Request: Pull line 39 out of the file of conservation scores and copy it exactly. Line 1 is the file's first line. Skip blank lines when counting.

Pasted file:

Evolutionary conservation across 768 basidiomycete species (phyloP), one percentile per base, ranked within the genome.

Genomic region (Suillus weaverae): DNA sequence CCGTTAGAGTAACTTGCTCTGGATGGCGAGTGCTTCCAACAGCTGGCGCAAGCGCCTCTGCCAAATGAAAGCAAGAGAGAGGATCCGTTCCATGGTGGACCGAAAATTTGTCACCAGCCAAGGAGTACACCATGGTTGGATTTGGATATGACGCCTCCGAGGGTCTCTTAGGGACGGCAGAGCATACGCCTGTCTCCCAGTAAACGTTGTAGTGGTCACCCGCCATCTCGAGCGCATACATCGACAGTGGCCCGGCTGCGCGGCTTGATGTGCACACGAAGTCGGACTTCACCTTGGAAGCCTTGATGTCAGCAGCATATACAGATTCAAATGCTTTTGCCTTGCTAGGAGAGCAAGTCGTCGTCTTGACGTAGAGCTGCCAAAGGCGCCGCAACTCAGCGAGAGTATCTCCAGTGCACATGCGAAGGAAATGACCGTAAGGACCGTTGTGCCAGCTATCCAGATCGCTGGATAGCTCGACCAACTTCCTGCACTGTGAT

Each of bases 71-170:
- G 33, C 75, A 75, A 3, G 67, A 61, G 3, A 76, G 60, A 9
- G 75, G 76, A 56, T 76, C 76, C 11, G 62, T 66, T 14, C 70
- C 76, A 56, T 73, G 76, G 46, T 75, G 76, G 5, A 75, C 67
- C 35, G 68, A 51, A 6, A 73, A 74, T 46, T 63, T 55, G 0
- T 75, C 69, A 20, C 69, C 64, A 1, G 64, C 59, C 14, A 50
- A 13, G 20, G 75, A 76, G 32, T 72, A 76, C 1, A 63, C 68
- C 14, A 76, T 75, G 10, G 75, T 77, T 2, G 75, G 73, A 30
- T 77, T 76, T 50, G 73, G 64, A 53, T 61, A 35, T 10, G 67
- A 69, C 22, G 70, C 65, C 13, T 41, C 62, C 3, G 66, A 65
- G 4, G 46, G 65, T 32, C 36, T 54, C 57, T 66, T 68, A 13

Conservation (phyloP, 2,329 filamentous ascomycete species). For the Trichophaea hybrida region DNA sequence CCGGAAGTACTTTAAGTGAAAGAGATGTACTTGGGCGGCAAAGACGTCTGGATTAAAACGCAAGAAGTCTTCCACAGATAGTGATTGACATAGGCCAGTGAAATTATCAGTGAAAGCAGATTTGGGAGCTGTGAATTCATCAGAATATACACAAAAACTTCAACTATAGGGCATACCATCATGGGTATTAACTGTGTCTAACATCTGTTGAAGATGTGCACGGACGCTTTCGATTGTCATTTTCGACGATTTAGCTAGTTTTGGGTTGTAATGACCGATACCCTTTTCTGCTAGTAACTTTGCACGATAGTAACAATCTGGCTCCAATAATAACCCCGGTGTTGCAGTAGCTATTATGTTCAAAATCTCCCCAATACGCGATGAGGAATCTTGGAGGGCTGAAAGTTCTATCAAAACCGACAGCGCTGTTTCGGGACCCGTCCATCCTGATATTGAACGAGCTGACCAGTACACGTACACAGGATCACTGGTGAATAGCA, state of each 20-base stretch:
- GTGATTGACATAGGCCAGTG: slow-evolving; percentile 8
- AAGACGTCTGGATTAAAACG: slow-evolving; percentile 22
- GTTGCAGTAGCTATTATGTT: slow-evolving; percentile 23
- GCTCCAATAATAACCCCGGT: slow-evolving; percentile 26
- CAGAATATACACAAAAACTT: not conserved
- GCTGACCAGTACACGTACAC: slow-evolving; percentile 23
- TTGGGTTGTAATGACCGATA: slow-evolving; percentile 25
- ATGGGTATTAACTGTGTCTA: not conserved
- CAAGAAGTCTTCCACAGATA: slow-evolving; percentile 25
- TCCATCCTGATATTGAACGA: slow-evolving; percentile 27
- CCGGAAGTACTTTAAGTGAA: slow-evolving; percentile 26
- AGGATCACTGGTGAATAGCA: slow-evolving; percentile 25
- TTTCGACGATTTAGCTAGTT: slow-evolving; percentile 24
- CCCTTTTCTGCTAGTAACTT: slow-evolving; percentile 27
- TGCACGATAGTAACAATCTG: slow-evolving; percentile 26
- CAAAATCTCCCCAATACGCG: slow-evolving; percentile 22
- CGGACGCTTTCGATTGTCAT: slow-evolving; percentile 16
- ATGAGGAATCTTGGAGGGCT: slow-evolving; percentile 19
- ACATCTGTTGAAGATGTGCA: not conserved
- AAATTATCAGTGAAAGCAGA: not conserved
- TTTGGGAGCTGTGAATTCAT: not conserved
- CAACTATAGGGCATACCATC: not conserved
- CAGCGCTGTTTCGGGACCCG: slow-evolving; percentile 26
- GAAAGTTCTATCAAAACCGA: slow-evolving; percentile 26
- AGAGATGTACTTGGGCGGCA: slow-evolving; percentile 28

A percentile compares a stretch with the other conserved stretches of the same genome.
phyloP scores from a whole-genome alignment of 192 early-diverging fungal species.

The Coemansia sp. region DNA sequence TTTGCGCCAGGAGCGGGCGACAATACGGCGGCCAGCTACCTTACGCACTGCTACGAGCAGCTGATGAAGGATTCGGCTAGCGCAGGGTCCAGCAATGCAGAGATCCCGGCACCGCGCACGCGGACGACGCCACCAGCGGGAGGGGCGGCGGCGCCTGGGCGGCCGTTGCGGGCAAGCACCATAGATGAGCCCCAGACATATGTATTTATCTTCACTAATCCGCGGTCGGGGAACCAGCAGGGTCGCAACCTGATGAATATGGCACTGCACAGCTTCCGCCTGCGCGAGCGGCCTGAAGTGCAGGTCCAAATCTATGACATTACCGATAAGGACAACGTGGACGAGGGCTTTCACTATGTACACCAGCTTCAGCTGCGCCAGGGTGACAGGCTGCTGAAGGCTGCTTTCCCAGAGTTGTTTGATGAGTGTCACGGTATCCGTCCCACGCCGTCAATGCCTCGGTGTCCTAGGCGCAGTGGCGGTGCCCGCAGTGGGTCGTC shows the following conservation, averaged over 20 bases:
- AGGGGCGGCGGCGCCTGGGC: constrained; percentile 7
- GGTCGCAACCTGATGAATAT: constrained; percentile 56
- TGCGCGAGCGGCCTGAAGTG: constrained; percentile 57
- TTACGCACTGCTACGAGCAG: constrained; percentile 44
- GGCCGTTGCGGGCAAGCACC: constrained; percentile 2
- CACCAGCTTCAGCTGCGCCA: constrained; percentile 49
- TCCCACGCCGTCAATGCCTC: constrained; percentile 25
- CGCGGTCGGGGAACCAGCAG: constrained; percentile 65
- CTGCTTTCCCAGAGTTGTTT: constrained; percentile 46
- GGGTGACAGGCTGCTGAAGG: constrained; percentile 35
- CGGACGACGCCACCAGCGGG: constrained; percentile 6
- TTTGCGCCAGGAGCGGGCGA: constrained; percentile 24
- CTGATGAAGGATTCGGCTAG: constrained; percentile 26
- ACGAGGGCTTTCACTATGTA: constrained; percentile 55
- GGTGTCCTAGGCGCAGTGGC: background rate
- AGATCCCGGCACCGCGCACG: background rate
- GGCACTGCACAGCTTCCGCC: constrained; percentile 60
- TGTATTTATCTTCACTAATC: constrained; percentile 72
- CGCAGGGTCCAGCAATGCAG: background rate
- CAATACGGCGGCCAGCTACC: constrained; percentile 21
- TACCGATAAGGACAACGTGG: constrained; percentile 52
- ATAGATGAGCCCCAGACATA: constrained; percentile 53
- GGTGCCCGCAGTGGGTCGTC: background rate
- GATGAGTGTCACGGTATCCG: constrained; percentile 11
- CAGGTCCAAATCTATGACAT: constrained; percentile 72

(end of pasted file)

- AGAGATGTACTTGGGCGGCA: slow-evolving; percentile 28